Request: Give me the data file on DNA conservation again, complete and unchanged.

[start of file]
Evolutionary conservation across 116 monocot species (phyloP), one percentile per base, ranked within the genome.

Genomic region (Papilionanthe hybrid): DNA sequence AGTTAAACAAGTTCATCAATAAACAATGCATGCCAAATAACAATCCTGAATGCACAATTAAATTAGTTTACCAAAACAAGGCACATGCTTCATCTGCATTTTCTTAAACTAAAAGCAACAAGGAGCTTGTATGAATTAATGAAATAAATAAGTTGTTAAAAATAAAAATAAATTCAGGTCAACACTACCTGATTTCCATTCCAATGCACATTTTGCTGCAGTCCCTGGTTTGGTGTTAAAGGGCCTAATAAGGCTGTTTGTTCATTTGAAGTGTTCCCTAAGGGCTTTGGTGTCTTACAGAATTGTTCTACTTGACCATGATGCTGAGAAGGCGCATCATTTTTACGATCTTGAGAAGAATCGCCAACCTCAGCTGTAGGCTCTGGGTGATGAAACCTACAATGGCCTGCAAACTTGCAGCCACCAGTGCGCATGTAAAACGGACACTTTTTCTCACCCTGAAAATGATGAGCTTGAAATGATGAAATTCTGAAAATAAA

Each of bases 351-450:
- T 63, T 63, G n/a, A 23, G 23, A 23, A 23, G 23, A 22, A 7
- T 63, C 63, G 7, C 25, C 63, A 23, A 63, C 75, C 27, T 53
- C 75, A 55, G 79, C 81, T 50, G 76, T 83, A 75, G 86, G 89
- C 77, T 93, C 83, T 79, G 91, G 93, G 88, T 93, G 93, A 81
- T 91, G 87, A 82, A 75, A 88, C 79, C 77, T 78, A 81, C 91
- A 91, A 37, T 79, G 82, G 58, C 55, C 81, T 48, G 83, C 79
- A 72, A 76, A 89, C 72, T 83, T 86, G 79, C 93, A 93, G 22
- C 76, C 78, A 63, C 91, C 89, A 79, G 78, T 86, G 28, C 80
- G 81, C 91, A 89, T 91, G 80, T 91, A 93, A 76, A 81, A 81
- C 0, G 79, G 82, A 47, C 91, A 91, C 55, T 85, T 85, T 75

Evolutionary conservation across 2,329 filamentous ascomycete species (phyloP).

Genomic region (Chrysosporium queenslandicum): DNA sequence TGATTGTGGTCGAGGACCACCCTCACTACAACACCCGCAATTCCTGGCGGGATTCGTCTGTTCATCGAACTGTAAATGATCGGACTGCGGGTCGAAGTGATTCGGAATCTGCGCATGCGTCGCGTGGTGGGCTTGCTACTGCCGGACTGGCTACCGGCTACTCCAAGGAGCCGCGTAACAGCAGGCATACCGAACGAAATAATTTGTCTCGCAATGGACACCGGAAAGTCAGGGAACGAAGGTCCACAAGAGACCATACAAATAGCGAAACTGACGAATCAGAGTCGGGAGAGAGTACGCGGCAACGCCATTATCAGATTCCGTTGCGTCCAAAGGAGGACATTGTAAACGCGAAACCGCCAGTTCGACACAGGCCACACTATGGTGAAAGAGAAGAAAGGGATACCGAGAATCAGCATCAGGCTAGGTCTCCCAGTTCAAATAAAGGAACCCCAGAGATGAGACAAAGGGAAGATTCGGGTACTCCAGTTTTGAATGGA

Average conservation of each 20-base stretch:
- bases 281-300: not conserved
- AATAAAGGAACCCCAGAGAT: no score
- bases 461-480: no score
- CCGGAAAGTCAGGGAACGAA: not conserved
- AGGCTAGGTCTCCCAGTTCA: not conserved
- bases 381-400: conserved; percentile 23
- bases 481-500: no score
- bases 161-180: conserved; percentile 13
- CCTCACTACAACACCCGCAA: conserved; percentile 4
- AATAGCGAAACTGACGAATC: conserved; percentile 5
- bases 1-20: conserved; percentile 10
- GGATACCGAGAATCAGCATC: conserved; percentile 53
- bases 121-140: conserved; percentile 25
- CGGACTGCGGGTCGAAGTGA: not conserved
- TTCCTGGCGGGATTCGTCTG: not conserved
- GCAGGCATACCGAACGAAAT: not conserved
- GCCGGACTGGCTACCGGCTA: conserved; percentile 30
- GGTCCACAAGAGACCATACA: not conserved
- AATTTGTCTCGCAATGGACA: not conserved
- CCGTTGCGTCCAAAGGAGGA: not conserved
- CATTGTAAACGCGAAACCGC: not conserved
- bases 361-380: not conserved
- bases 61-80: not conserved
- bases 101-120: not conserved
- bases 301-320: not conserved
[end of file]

Evolutionary conservation across 116 monocot species (phyloP), one percentile per base, ranked within the genome.

Genomic region (Papilionanthe hybrid): DNA sequence AGTTAAACAAGTTCATCAATAAACAATGCATGCCAAATAACAATCCTGAATGCACAATTAAATTAGTTTACCAAAACAAGGCACATGCTTCATCTGCATTTTCTTAAACTAAAAGCAACAAGGAGCTTGTATGAATTAATGAAATAAATAAGTTGTTAAAAATAAAAATAAATTCAGGTCAACACTACCTGATTTCCATTCCAATGCACATTTTGCTGCAGTCCCTGGTTTGGTGTTAAAGGGCCTAATAAGGCTGTTTGTTCATTTGAAGTGTTCCCTAAGGGCTTTGGTGTCTTACAGAATTGTTCTACTTGACCATGATGCTGAGAAGGCGCATCATTTTTACGATCTTGAGAAGAATCGCCAACCTCAGCTGTAGGCTCTGGGTGATGAAACCTACAATGGCCTGCAAACTTGCAGCCACCAGTGCGCATGTAAAACGGACACTTTTTCTCACCCTGAAAATGATGAGCTTGAAATGATGAAATTCTGAAAATAAA

Each of bases 351-450:
- T 63, T 63, G n/a, A 23, G 23, A 23, A 23, G 23, A 22, A 7
- T 63, C 63, G 7, C 25, C 63, A 23, A 63, C 75, C 27, T 53
- C 75, A 55, G 79, C 81, T 50, G 76, T 83, A 75, G 86, G 89
- C 77, T 93, C 83, T 79, G 91, G 93, G 88, T 93, G 93, A 81
- T 91, G 87, A 82, A 75, A 88, C 79, C 77, T 78, A 81, C 91
- A 91, A 37, T 79, G 82, G 58, C 55, C 81, T 48, G 83, C 79
- A 72, A 76, A 89, C 72, T 83, T 86, G 79, C 93, A 93, G 22
- C 76, C 78, A 63, C 91, C 89, A 79, G 78, T 86, G 28, C 80
- G 81, C 91, A 89, T 91, G 80, T 91, A 93, A 76, A 81, A 81
- C 0, G 79, G 82, A 47, C 91, A 91, C 55, T 85, T 85, T 75

Evolutionary conservation across 2,329 filamentous ascomycete species (phyloP).

Genomic region (Chrysosporium queenslandicum): DNA sequence TGATTGTGGTCGAGGACCACCCTCACTACAACACCCGCAATTCCTGGCGGGATTCGTCTGTTCATCGAACTGTAAATGATCGGACTGCGGGTCGAAGTGATTCGGAATCTGCGCATGCGTCGCGTGGTGGGCTTGCTACTGCCGGACTGGCTACCGGCTACTCCAAGGAGCCGCGTAACAGCAGGCATACCGAACGAAATAATTTGTCTCGCAATGGACACCGGAAAGTCAGGGAACGAAGGTCCACAAGAGACCATACAAATAGCGAAACTGACGAATCAGAGTCGGGAGAGAGTACGCGGCAACGCCATTATCAGATTCCGTTGCGTCCAAAGGAGGACATTGTAAACGCGAAACCGCCAGTTCGACACAGGCCACACTATGGTGAAAGAGAAGAAAGGGATACCGAGAATCAGCATCAGGCTAGGTCTCCCAGTTCAAATAAAGGAACCCCAGAGATGAGACAAAGGGAAGATTCGGGTACTCCAGTTTTGAATGGA

Average conservation of each 20-base stretch:
- bases 281-300: not conserved
- AATAAAGGAACCCCAGAGAT: no score
- bases 461-480: no score
- CCGGAAAGTCAGGGAACGAA: not conserved
- AGGCTAGGTCTCCCAGTTCA: not conserved
- bases 381-400: conserved; percentile 23
- bases 481-500: no score
- bases 161-180: conserved; percentile 13
- CCTCACTACAACACCCGCAA: conserved; percentile 4
- AATAGCGAAACTGACGAATC: conserved; percentile 5
- bases 1-20: conserved; percentile 10
- GGATACCGAGAATCAGCATC: conserved; percentile 53
- bases 121-140: conserved; percentile 25
- CGGACTGCGGGTCGAAGTGA: not conserved
- TTCCTGGCGGGATTCGTCTG: not conserved
- GCAGGCATACCGAACGAAAT: not conserved
- GCCGGACTGGCTACCGGCTA: conserved; percentile 30
- GGTCCACAAGAGACCATACA: not conserved
- AATTTGTCTCGCAATGGACA: not conserved
- CCGTTGCGTCCAAAGGAGGA: not conserved
- CATTGTAAACGCGAAACCGC: not conserved
- bases 361-380: not conserved
- bases 61-80: not conserved
- bases 101-120: not conserved
- bases 301-320: not conserved